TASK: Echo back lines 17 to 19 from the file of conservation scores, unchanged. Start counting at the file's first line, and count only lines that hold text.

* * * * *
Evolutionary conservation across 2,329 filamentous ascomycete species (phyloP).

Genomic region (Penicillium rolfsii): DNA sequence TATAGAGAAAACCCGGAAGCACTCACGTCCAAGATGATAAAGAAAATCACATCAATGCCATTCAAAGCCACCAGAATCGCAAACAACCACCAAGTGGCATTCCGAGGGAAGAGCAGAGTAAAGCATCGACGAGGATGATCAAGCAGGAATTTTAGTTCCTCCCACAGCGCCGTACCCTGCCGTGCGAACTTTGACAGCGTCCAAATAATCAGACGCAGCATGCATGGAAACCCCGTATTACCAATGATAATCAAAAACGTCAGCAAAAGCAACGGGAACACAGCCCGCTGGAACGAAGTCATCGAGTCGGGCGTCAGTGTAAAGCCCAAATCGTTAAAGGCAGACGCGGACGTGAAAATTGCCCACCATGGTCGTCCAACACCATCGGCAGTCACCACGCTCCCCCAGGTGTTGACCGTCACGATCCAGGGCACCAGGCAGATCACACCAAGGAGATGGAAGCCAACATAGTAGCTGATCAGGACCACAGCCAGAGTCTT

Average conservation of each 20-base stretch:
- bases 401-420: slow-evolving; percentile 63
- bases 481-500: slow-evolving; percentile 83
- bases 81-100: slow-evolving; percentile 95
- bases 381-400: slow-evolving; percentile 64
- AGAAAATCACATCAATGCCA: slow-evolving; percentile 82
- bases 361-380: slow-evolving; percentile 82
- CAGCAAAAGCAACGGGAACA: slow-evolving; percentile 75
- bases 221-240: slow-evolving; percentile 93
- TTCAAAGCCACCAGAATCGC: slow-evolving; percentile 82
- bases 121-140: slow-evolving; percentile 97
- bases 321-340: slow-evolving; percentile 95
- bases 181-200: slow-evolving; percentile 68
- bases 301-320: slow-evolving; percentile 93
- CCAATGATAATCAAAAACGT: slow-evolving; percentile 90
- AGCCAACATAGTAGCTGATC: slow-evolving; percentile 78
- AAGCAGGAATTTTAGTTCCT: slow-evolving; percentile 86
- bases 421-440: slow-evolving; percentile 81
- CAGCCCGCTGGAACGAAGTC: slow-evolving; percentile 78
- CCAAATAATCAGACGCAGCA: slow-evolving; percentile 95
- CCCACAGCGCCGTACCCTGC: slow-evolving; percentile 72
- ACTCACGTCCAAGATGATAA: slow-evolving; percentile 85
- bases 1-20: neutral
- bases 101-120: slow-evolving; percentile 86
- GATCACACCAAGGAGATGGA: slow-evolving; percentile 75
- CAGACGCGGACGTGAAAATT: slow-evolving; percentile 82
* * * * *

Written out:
- CCAATGATAATCAAAAACGT: slow-evolving; percentile 90
- AGCCAACATAGTAGCTGATC: slow-evolving; percentile 78
- AAGCAGGAATTTTAGTTCCT: slow-evolving; percentile 86